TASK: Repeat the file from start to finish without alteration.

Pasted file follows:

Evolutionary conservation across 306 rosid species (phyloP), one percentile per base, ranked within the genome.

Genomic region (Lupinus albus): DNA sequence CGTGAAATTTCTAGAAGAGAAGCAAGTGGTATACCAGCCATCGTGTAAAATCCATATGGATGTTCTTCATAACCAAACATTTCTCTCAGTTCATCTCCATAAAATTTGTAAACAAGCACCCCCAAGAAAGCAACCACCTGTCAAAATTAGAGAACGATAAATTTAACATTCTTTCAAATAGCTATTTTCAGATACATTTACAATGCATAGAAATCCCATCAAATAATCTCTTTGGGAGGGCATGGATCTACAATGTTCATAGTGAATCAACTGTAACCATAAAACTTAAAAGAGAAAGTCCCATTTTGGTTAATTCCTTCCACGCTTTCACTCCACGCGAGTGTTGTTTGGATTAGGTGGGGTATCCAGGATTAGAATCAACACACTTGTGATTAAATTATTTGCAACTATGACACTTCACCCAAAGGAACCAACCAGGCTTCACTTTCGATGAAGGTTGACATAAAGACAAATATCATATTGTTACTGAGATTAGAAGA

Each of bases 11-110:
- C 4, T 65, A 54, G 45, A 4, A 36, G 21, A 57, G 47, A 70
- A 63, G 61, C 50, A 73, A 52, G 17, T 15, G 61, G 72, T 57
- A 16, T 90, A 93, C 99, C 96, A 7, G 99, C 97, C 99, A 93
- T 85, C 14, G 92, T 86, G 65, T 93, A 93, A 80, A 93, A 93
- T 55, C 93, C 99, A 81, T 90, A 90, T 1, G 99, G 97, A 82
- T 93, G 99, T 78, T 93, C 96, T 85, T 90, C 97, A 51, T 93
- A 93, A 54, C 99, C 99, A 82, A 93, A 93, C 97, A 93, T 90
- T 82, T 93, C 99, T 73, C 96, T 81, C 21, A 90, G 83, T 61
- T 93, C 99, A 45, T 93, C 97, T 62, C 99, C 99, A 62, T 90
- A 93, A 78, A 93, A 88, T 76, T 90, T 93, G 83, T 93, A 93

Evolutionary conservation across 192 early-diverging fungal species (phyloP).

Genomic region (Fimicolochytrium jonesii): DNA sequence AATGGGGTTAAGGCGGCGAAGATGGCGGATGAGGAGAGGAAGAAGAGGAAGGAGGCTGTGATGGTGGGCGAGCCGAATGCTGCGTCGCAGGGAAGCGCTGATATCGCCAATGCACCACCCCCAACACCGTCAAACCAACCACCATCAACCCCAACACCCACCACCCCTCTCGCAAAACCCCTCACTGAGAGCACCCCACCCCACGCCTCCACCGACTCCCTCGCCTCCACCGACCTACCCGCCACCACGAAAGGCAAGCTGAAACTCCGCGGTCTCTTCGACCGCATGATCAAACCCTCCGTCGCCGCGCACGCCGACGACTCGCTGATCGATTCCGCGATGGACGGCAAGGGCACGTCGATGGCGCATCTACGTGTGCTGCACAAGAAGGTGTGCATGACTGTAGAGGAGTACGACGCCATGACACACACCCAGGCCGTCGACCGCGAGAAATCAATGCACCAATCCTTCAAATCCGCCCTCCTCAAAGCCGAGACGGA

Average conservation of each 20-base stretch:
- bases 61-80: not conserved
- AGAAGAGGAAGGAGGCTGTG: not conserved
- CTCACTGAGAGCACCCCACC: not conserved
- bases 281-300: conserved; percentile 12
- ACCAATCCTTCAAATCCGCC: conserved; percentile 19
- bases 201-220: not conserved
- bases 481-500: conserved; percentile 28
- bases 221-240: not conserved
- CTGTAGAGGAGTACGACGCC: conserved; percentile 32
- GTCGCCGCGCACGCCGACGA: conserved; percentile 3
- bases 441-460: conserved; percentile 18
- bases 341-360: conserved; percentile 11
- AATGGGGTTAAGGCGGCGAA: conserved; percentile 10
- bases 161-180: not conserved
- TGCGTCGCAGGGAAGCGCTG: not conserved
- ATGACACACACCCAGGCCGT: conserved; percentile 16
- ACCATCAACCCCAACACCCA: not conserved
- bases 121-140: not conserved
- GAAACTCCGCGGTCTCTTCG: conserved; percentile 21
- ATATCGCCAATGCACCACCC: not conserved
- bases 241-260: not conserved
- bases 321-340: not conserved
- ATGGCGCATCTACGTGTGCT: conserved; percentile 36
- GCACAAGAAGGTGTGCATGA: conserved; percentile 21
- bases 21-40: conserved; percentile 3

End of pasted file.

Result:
Evolutionary conservation across 306 rosid species (phyloP), one percentile per base, ranked within the genome.

Genomic region (Lupinus albus): DNA sequence CGTGAAATTTCTAGAAGAGAAGCAAGTGGTATACCAGCCATCGTGTAAAATCCATATGGATGTTCTTCATAACCAAACATTTCTCTCAGTTCATCTCCATAAAATTTGTAAACAAGCACCCCCAAGAAAGCAACCACCTGTCAAAATTAGAGAACGATAAATTTAACATTCTTTCAAATAGCTATTTTCAGATACATTTACAATGCATAGAAATCCCATCAAATAATCTCTTTGGGAGGGCATGGATCTACAATGTTCATAGTGAATCAACTGTAACCATAAAACTTAAAAGAGAAAGTCCCATTTTGGTTAATTCCTTCCACGCTTTCACTCCACGCGAGTGTTGTTTGGATTAGGTGGGGTATCCAGGATTAGAATCAACACACTTGTGATTAAATTATTTGCAACTATGACACTTCACCCAAAGGAACCAACCAGGCTTCACTTTCGATGAAGGTTGACATAAAGACAAATATCATATTGTTACTGAGATTAGAAGA

Each of bases 11-110:
- C 4, T 65, A 54, G 45, A 4, A 36, G 21, A 57, G 47, A 70
- A 63, G 61, C 50, A 73, A 52, G 17, T 15, G 61, G 72, T 57
- A 16, T 90, A 93, C 99, C 96, A 7, G 99, C 97, C 99, A 93
- T 85, C 14, G 92, T 86, G 65, T 93, A 93, A 80, A 93, A 93
- T 55, C 93, C 99, A 81, T 90, A 90, T 1, G 99, G 97, A 82
- T 93, G 99, T 78, T 93, C 96, T 85, T 90, C 97, A 51, T 93
- A 93, A 54, C 99, C 99, A 82, A 93, A 93, C 97, A 93, T 90
- T 82, T 93, C 99, T 73, C 96, T 81, C 21, A 90, G 83, T 61
- T 93, C 99, A 45, T 93, C 97, T 62, C 99, C 99, A 62, T 90
- A 93, A 78, A 93, A 88, T 76, T 90, T 93, G 83, T 93, A 93

Evolutionary conservation across 192 early-diverging fungal species (phyloP).

Genomic region (Fimicolochytrium jonesii): DNA sequence AATGGGGTTAAGGCGGCGAAGATGGCGGATGAGGAGAGGAAGAAGAGGAAGGAGGCTGTGATGGTGGGCGAGCCGAATGCTGCGTCGCAGGGAAGCGCTGATATCGCCAATGCACCACCCCCAACACCGTCAAACCAACCACCATCAACCCCAACACCCACCACCCCTCTCGCAAAACCCCTCACTGAGAGCACCCCACCCCACGCCTCCACCGACTCCCTCGCCTCCACCGACCTACCCGCCACCACGAAAGGCAAGCTGAAACTCCGCGGTCTCTTCGACCGCATGATCAAACCCTCCGTCGCCGCGCACGCCGACGACTCGCTGATCGATTCCGCGATGGACGGCAAGGGCACGTCGATGGCGCATCTACGTGTGCTGCACAAGAAGGTGTGCATGACTGTAGAGGAGTACGACGCCATGACACACACCCAGGCCGTCGACCGCGAGAAATCAATGCACCAATCCTTCAAATCCGCCCTCCTCAAAGCCGAGACGGA

Average conservation of each 20-base stretch:
- bases 61-80: not conserved
- AGAAGAGGAAGGAGGCTGTG: not conserved
- CTCACTGAGAGCACCCCACC: not conserved
- bases 281-300: conserved; percentile 12
- ACCAATCCTTCAAATCCGCC: conserved; percentile 19
- bases 201-220: not conserved
- bases 481-500: conserved; percentile 28
- bases 221-240: not conserved
- CTGTAGAGGAGTACGACGCC: conserved; percentile 32
- GTCGCCGCGCACGCCGACGA: conserved; percentile 3
- bases 441-460: conserved; percentile 18
- bases 341-360: conserved; percentile 11
- AATGGGGTTAAGGCGGCGAA: conserved; percentile 10
- bases 161-180: not conserved
- TGCGTCGCAGGGAAGCGCTG: not conserved
- ATGACACACACCCAGGCCGT: conserved; percentile 16
- ACCATCAACCCCAACACCCA: not conserved
- bases 121-140: not conserved
- GAAACTCCGCGGTCTCTTCG: conserved; percentile 21
- ATATCGCCAATGCACCACCC: not conserved
- bases 241-260: not conserved
- bases 321-340: not conserved
- ATGGCGCATCTACGTGTGCT: conserved; percentile 36
- GCACAAGAAGGTGTGCATGA: conserved; percentile 21
- bases 21-40: conserved; percentile 3